Lionel Richie concert review: Endless hits at the Patriot Center
Select one or more criteria to search Kid-friendly Get ideas Richies been crooning the same songs for so long Penny Lover, Truly, Ballerina Girl, Lady that he could probably sing them in his sleep. The same could be said of the members of the predominantly middle-aged crowd. We have known each other a long time, he cooed onstage, flashing a big smile at the ladies in the front row who werent seat-sharing but instead jumping up and down and shrieking. Richie instructed people in the arena to go back in time and reminisce about when they first heard his songs, and where you were, what you were doing and who you were doing it with. From the dreamy looks on many peoples faces, those were some happy memories. What could have been an incredibly sleepy affair with so many slow love songs actually zoomed by, as Richie basked in his former glory, strolling back and forth across the stage, pausing to tell the history of some of his (and the Commodores) most well-known hits, including Still, Stuck On You and Three Times a Lady. Richies voice, strained at some points, still provided enough power for bursts of energy for Dancing on the Ceiling and the island-themed smash All Night Long. Although it was a little unsettling to see Richie (whos Grandpa Lionel now, he reminded everyone, although his grandkids call him Pop Pop) make the hourglass-figure hand motions with Brick House. But Richie embraced the cheesiness, with some especially awkward dancing: lots of hip swivels and pointing of index fingers in the air. Easily winded, he caught his breath a couple times as he soaked in the screams from the audience and wiped the sweat from his forehead with a small towel. No mention was made of his recent return to pop-culture relevance with last years Tuskegee , a compilation of countrified versions of his songs featuring guest stars that include Kenny Chesney and Jason Aldean. It was his first No. 1 album in 25 years. Instead, the concert remained all about the past, culminating in a long shout-out to Michael Jackson when Richie closed with We Are the World. Curiously, the feel-good group hug of an evening ended on a somber note. What really disturbed Jackson, Richie recalled, was that after they wrote the song, it didnt seem to change anything.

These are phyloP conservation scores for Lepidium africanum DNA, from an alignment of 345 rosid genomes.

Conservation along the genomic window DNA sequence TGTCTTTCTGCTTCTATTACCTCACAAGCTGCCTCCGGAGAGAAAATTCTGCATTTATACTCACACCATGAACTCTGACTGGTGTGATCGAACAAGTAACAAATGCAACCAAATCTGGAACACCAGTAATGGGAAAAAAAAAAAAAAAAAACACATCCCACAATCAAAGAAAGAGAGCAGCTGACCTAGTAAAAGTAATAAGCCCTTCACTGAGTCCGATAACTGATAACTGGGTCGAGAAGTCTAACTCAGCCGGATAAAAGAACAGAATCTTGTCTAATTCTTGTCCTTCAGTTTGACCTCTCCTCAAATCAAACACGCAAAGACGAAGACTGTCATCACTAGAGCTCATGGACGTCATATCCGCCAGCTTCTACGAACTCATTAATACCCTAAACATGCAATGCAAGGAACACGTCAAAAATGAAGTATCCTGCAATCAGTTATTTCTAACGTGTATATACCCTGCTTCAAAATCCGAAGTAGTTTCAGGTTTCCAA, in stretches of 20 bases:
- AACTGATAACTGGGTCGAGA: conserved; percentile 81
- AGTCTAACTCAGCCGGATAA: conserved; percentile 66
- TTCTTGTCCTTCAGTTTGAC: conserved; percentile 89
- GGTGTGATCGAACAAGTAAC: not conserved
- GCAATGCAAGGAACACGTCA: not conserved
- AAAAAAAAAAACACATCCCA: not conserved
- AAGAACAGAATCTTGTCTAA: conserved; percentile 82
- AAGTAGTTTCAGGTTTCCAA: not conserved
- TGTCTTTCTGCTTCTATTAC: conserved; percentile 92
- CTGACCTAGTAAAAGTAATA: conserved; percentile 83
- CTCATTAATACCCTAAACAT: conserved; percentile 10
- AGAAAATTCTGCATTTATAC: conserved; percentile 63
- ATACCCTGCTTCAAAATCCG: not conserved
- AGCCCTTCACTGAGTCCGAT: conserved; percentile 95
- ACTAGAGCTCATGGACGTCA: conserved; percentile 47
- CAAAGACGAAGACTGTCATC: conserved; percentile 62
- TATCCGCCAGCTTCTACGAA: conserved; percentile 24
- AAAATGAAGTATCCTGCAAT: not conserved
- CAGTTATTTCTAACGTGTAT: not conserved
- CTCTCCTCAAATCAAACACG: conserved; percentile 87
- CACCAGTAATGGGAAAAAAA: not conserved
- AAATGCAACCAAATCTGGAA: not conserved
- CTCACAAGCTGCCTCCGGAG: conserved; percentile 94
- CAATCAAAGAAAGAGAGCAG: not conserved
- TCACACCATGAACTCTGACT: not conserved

The temperature reached over 1,000 degrees a destroying icons, the sanctuary, the kitchen, Sunday school classrooms and the fraternal areas, said Father Earl Cantos. Preliminary estimates totaled more than $1 million dollars in damages. aWe pretty much lost everything on the inside,a Cantos said. aThere was so much damage throughout all of the complex a These last four months, weave been cleaning up all the smoke damage to try to get back in to at least honor properly.a Cantos said the damage caused by the fire not only impacted the churchas ability to host services, but also resulted in the cancellation of the 38th Annual Tucson Greek Festival, the churchas main fundraiser. Church leaders still wanted to host an event and open the church up to the community, so they decided to host the Fire Benefit Concert for St. Demetrios in an effort to raise funds for rebuilding. aInstead of the festival, weare doing this benefit concert, which is going to be an awful lot of fun,a Cantos said. Jim Howell, chair and performer for the event as well as lifelong member of the parish, said the decision to hold the event was an easy one. aWe didnat have a place to prepare for the festival, let alone hold it,a Howell said. aThis concert means a great deal to us, to still have some type of event and reach out to the greater Tucson community.a The concertas headliners will be Cantosa brother Bill, an internationally known jazz pianist, and his wife, Mary Falcone. Ellington Big Band and The Jim Howell Band will also play. In addition to the performers, the event will also feature a museum showcasing items and photographs that survived the fire, Cantos said. For Howell, the benefit concert represents not just an opportunity to provide entertainment, but also a way to give back to a place important to his family. aMy grandparents were married in St.